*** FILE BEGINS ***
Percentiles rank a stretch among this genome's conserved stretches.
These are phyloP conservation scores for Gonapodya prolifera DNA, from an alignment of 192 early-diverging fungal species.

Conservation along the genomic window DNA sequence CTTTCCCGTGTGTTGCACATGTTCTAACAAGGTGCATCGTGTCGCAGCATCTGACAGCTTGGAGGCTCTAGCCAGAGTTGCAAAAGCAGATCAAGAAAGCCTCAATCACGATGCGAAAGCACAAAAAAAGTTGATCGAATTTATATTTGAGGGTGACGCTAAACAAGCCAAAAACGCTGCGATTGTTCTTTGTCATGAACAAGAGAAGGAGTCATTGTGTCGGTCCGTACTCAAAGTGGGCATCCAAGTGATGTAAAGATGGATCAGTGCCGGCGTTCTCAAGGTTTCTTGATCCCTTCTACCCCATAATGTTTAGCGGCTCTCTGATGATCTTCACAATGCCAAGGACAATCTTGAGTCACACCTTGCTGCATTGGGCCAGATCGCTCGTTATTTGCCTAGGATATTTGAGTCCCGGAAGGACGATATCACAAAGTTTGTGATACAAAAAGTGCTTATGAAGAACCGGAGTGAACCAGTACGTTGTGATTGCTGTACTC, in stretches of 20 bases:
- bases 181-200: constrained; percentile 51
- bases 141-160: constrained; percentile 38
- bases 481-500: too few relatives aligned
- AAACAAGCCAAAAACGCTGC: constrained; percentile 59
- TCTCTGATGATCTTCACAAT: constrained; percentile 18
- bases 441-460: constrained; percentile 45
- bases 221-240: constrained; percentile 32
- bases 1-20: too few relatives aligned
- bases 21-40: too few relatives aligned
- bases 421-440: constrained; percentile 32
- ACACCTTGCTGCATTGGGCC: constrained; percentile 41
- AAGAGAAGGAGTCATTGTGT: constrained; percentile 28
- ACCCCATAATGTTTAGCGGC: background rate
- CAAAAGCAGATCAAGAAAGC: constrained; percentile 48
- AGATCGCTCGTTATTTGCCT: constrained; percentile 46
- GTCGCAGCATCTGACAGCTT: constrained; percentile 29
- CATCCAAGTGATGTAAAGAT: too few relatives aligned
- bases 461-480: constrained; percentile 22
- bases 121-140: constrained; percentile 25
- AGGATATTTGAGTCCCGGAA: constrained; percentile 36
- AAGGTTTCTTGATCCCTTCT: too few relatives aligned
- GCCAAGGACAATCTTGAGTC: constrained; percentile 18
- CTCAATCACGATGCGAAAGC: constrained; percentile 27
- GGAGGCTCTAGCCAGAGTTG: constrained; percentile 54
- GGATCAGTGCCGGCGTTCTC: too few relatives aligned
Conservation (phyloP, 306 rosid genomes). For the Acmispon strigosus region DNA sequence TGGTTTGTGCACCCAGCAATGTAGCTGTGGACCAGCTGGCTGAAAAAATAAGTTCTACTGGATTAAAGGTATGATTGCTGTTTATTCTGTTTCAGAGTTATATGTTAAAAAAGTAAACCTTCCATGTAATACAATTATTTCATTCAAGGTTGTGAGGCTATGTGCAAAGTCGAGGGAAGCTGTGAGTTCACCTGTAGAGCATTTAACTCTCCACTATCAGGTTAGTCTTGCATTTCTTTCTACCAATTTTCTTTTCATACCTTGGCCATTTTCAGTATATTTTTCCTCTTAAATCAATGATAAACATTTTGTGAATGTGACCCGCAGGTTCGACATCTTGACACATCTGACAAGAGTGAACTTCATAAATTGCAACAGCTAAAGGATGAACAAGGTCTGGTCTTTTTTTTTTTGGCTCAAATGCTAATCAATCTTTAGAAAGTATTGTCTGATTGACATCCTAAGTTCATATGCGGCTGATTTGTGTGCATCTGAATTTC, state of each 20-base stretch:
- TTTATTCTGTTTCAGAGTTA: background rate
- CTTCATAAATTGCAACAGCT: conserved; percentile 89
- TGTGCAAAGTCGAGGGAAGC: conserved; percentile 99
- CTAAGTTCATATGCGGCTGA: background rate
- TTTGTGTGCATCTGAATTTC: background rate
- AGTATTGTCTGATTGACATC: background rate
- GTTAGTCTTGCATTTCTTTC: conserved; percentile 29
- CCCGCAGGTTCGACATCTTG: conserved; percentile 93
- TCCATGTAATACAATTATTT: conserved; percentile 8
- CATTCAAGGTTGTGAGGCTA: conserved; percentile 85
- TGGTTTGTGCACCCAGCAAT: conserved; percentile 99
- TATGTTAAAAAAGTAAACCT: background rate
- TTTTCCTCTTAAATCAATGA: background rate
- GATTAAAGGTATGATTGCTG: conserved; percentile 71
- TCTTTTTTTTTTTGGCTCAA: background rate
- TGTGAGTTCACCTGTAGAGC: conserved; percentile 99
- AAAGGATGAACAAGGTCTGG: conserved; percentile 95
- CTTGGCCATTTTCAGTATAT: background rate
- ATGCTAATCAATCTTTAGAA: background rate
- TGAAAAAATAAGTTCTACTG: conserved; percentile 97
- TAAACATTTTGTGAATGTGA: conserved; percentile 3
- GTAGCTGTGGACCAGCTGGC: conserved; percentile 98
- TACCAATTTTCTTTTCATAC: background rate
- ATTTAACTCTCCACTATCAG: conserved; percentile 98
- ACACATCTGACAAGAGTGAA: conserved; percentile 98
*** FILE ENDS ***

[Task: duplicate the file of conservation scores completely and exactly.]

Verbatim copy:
Percentiles rank a stretch among this genome's conserved stretches.
These are phyloP conservation scores for Gonapodya prolifera DNA, from an alignment of 192 early-diverging fungal species.

Conservation along the genomic window DNA sequence CTTTCCCGTGTGTTGCACATGTTCTAACAAGGTGCATCGTGTCGCAGCATCTGACAGCTTGGAGGCTCTAGCCAGAGTTGCAAAAGCAGATCAAGAAAGCCTCAATCACGATGCGAAAGCACAAAAAAAGTTGATCGAATTTATATTTGAGGGTGACGCTAAACAAGCCAAAAACGCTGCGATTGTTCTTTGTCATGAACAAGAGAAGGAGTCATTGTGTCGGTCCGTACTCAAAGTGGGCATCCAAGTGATGTAAAGATGGATCAGTGCCGGCGTTCTCAAGGTTTCTTGATCCCTTCTACCCCATAATGTTTAGCGGCTCTCTGATGATCTTCACAATGCCAAGGACAATCTTGAGTCACACCTTGCTGCATTGGGCCAGATCGCTCGTTATTTGCCTAGGATATTTGAGTCCCGGAAGGACGATATCACAAAGTTTGTGATACAAAAAGTGCTTATGAAGAACCGGAGTGAACCAGTACGTTGTGATTGCTGTACTC, in stretches of 20 bases:
- bases 181-200: constrained; percentile 51
- bases 141-160: constrained; percentile 38
- bases 481-500: too few relatives aligned
- AAACAAGCCAAAAACGCTGC: constrained; percentile 59
- TCTCTGATGATCTTCACAAT: constrained; percentile 18
- bases 441-460: constrained; percentile 45
- bases 221-240: constrained; percentile 32
- bases 1-20: too few relatives aligned
- bases 21-40: too few relatives aligned
- bases 421-440: constrained; percentile 32
- ACACCTTGCTGCATTGGGCC: constrained; percentile 41
- AAGAGAAGGAGTCATTGTGT: constrained; percentile 28
- ACCCCATAATGTTTAGCGGC: background rate
- CAAAAGCAGATCAAGAAAGC: constrained; percentile 48
- AGATCGCTCGTTATTTGCCT: constrained; percentile 46
- GTCGCAGCATCTGACAGCTT: constrained; percentile 29
- CATCCAAGTGATGTAAAGAT: too few relatives aligned
- bases 461-480: constrained; percentile 22
- bases 121-140: constrained; percentile 25
- AGGATATTTGAGTCCCGGAA: constrained; percentile 36
- AAGGTTTCTTGATCCCTTCT: too few relatives aligned
- GCCAAGGACAATCTTGAGTC: constrained; percentile 18
- CTCAATCACGATGCGAAAGC: constrained; percentile 27
- GGAGGCTCTAGCCAGAGTTG: constrained; percentile 54
- GGATCAGTGCCGGCGTTCTC: too few relatives aligned
Conservation (phyloP, 306 rosid genomes). For the Acmispon strigosus region DNA sequence TGGTTTGTGCACCCAGCAATGTAGCTGTGGACCAGCTGGCTGAAAAAATAAGTTCTACTGGATTAAAGGTATGATTGCTGTTTATTCTGTTTCAGAGTTATATGTTAAAAAAGTAAACCTTCCATGTAATACAATTATTTCATTCAAGGTTGTGAGGCTATGTGCAAAGTCGAGGGAAGCTGTGAGTTCACCTGTAGAGCATTTAACTCTCCACTATCAGGTTAGTCTTGCATTTCTTTCTACCAATTTTCTTTTCATACCTTGGCCATTTTCAGTATATTTTTCCTCTTAAATCAATGATAAACATTTTGTGAATGTGACCCGCAGGTTCGACATCTTGACACATCTGACAAGAGTGAACTTCATAAATTGCAACAGCTAAAGGATGAACAAGGTCTGGTCTTTTTTTTTTTGGCTCAAATGCTAATCAATCTTTAGAAAGTATTGTCTGATTGACATCCTAAGTTCATATGCGGCTGATTTGTGTGCATCTGAATTTC, state of each 20-base stretch:
- TTTATTCTGTTTCAGAGTTA: background rate
- CTTCATAAATTGCAACAGCT: conserved; percentile 89
- TGTGCAAAGTCGAGGGAAGC: conserved; percentile 99
- CTAAGTTCATATGCGGCTGA: background rate
- TTTGTGTGCATCTGAATTTC: background rate
- AGTATTGTCTGATTGACATC: background rate
- GTTAGTCTTGCATTTCTTTC: conserved; percentile 29
- CCCGCAGGTTCGACATCTTG: conserved; percentile 93
- TCCATGTAATACAATTATTT: conserved; percentile 8
- CATTCAAGGTTGTGAGGCTA: conserved; percentile 85
- TGGTTTGTGCACCCAGCAAT: conserved; percentile 99
- TATGTTAAAAAAGTAAACCT: background rate
- TTTTCCTCTTAAATCAATGA: background rate
- GATTAAAGGTATGATTGCTG: conserved; percentile 71
- TCTTTTTTTTTTTGGCTCAA: background rate
- TGTGAGTTCACCTGTAGAGC: conserved; percentile 99
- AAAGGATGAACAAGGTCTGG: conserved; percentile 95
- CTTGGCCATTTTCAGTATAT: background rate
- ATGCTAATCAATCTTTAGAA: background rate
- TGAAAAAATAAGTTCTACTG: conserved; percentile 97
- TAAACATTTTGTGAATGTGA: conserved; percentile 3
- GTAGCTGTGGACCAGCTGGC: conserved; percentile 98
- TACCAATTTTCTTTTCATAC: background rate
- ATTTAACTCTCCACTATCAG: conserved; percentile 98
- ACACATCTGACAAGAGTGAA: conserved; percentile 98